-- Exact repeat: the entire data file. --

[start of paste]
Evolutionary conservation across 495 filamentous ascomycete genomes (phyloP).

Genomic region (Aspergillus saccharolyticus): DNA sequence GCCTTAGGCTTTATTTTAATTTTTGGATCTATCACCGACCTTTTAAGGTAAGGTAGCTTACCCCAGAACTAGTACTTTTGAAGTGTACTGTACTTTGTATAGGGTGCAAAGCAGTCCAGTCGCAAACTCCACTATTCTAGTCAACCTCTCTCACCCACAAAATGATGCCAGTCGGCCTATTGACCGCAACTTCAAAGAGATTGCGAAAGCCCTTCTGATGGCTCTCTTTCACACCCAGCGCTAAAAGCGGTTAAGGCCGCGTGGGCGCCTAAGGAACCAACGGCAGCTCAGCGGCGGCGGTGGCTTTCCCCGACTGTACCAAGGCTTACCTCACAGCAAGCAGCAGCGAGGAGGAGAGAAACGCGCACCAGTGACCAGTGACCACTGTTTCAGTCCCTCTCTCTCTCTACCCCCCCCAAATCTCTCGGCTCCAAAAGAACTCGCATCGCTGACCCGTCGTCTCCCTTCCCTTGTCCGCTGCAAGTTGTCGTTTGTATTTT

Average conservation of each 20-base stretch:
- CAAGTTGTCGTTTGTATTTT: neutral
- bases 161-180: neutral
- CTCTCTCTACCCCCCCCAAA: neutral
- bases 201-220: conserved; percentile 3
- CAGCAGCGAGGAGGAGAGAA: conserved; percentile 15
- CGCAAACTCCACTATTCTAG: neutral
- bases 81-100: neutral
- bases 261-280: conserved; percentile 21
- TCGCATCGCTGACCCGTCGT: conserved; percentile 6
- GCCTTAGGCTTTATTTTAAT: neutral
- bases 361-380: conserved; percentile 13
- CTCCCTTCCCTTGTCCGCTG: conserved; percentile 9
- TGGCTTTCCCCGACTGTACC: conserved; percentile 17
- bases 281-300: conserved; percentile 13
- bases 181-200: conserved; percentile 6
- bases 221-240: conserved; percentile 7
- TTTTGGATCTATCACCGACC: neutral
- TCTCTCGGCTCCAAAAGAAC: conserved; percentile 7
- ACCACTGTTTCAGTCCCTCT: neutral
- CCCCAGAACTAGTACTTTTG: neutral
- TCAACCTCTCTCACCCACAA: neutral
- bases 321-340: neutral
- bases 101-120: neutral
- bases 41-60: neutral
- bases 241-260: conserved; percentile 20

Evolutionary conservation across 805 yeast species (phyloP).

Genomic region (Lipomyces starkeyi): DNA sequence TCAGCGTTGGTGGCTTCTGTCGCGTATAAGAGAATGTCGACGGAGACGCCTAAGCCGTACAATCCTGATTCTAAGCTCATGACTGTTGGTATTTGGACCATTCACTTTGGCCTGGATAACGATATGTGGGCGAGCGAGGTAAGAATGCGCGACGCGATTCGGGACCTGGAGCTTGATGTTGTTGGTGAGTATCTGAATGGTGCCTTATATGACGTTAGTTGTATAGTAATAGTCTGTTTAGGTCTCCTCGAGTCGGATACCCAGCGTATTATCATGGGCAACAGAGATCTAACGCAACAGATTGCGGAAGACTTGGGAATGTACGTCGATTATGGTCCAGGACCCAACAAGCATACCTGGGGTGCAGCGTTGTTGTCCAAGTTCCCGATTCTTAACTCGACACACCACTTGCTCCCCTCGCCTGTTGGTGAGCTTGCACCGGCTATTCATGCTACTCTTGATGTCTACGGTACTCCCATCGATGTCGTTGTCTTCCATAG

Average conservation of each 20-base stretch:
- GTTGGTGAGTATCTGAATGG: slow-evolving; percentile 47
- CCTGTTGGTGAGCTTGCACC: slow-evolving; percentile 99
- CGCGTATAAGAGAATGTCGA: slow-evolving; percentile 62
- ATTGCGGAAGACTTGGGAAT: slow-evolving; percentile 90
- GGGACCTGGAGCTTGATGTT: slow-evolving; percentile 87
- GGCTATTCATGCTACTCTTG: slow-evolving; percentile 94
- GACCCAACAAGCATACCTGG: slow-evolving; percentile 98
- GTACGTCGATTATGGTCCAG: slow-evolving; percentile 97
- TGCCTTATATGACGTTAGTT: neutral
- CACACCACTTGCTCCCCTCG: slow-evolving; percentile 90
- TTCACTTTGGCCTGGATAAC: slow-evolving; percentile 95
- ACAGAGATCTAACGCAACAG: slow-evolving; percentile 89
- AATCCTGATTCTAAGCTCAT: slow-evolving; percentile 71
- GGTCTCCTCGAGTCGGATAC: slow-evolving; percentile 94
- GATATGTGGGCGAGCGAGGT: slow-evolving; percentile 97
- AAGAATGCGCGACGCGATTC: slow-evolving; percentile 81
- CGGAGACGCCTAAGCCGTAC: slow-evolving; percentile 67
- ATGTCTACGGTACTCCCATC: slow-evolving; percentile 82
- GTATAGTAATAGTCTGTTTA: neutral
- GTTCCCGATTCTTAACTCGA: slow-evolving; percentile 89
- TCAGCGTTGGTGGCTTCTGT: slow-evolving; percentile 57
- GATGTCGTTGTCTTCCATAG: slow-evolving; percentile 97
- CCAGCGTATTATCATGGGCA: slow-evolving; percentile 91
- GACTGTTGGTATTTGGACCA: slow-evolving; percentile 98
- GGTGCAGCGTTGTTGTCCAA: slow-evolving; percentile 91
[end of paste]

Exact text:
Evolutionary conservation across 495 filamentous ascomycete genomes (phyloP).

Genomic region (Aspergillus saccharolyticus): DNA sequence GCCTTAGGCTTTATTTTAATTTTTGGATCTATCACCGACCTTTTAAGGTAAGGTAGCTTACCCCAGAACTAGTACTTTTGAAGTGTACTGTACTTTGTATAGGGTGCAAAGCAGTCCAGTCGCAAACTCCACTATTCTAGTCAACCTCTCTCACCCACAAAATGATGCCAGTCGGCCTATTGACCGCAACTTCAAAGAGATTGCGAAAGCCCTTCTGATGGCTCTCTTTCACACCCAGCGCTAAAAGCGGTTAAGGCCGCGTGGGCGCCTAAGGAACCAACGGCAGCTCAGCGGCGGCGGTGGCTTTCCCCGACTGTACCAAGGCTTACCTCACAGCAAGCAGCAGCGAGGAGGAGAGAAACGCGCACCAGTGACCAGTGACCACTGTTTCAGTCCCTCTCTCTCTCTACCCCCCCCAAATCTCTCGGCTCCAAAAGAACTCGCATCGCTGACCCGTCGTCTCCCTTCCCTTGTCCGCTGCAAGTTGTCGTTTGTATTTT

Average conservation of each 20-base stretch:
- CAAGTTGTCGTTTGTATTTT: neutral
- bases 161-180: neutral
- CTCTCTCTACCCCCCCCAAA: neutral
- bases 201-220: conserved; percentile 3
- CAGCAGCGAGGAGGAGAGAA: conserved; percentile 15
- CGCAAACTCCACTATTCTAG: neutral
- bases 81-100: neutral
- bases 261-280: conserved; percentile 21
- TCGCATCGCTGACCCGTCGT: conserved; percentile 6
- GCCTTAGGCTTTATTTTAAT: neutral
- bases 361-380: conserved; percentile 13
- CTCCCTTCCCTTGTCCGCTG: conserved; percentile 9
- TGGCTTTCCCCGACTGTACC: conserved; percentile 17
- bases 281-300: conserved; percentile 13
- bases 181-200: conserved; percentile 6
- bases 221-240: conserved; percentile 7
- TTTTGGATCTATCACCGACC: neutral
- TCTCTCGGCTCCAAAAGAAC: conserved; percentile 7
- ACCACTGTTTCAGTCCCTCT: neutral
- CCCCAGAACTAGTACTTTTG: neutral
- TCAACCTCTCTCACCCACAA: neutral
- bases 321-340: neutral
- bases 101-120: neutral
- bases 41-60: neutral
- bases 241-260: conserved; percentile 20

Evolutionary conservation across 805 yeast species (phyloP).

Genomic region (Lipomyces starkeyi): DNA sequence TCAGCGTTGGTGGCTTCTGTCGCGTATAAGAGAATGTCGACGGAGACGCCTAAGCCGTACAATCCTGATTCTAAGCTCATGACTGTTGGTATTTGGACCATTCACTTTGGCCTGGATAACGATATGTGGGCGAGCGAGGTAAGAATGCGCGACGCGATTCGGGACCTGGAGCTTGATGTTGTTGGTGAGTATCTGAATGGTGCCTTATATGACGTTAGTTGTATAGTAATAGTCTGTTTAGGTCTCCTCGAGTCGGATACCCAGCGTATTATCATGGGCAACAGAGATCTAACGCAACAGATTGCGGAAGACTTGGGAATGTACGTCGATTATGGTCCAGGACCCAACAAGCATACCTGGGGTGCAGCGTTGTTGTCCAAGTTCCCGATTCTTAACTCGACACACCACTTGCTCCCCTCGCCTGTTGGTGAGCTTGCACCGGCTATTCATGCTACTCTTGATGTCTACGGTACTCCCATCGATGTCGTTGTCTTCCATAG

Average conservation of each 20-base stretch:
- GTTGGTGAGTATCTGAATGG: slow-evolving; percentile 47
- CCTGTTGGTGAGCTTGCACC: slow-evolving; percentile 99
- CGCGTATAAGAGAATGTCGA: slow-evolving; percentile 62
- ATTGCGGAAGACTTGGGAAT: slow-evolving; percentile 90
- GGGACCTGGAGCTTGATGTT: slow-evolving; percentile 87
- GGCTATTCATGCTACTCTTG: slow-evolving; percentile 94
- GACCCAACAAGCATACCTGG: slow-evolving; percentile 98
- GTACGTCGATTATGGTCCAG: slow-evolving; percentile 97
- TGCCTTATATGACGTTAGTT: neutral
- CACACCACTTGCTCCCCTCG: slow-evolving; percentile 90
- TTCACTTTGGCCTGGATAAC: slow-evolving; percentile 95
- ACAGAGATCTAACGCAACAG: slow-evolving; percentile 89
- AATCCTGATTCTAAGCTCAT: slow-evolving; percentile 71
- GGTCTCCTCGAGTCGGATAC: slow-evolving; percentile 94
- GATATGTGGGCGAGCGAGGT: slow-evolving; percentile 97
- AAGAATGCGCGACGCGATTC: slow-evolving; percentile 81
- CGGAGACGCCTAAGCCGTAC: slow-evolving; percentile 67
- ATGTCTACGGTACTCCCATC: slow-evolving; percentile 82
- GTATAGTAATAGTCTGTTTA: neutral
- GTTCCCGATTCTTAACTCGA: slow-evolving; percentile 89
- TCAGCGTTGGTGGCTTCTGT: slow-evolving; percentile 57
- GATGTCGTTGTCTTCCATAG: slow-evolving; percentile 97
- CCAGCGTATTATCATGGGCA: slow-evolving; percentile 91
- GACTGTTGGTATTTGGACCA: slow-evolving; percentile 98
- GGTGCAGCGTTGTTGTCCAA: slow-evolving; percentile 91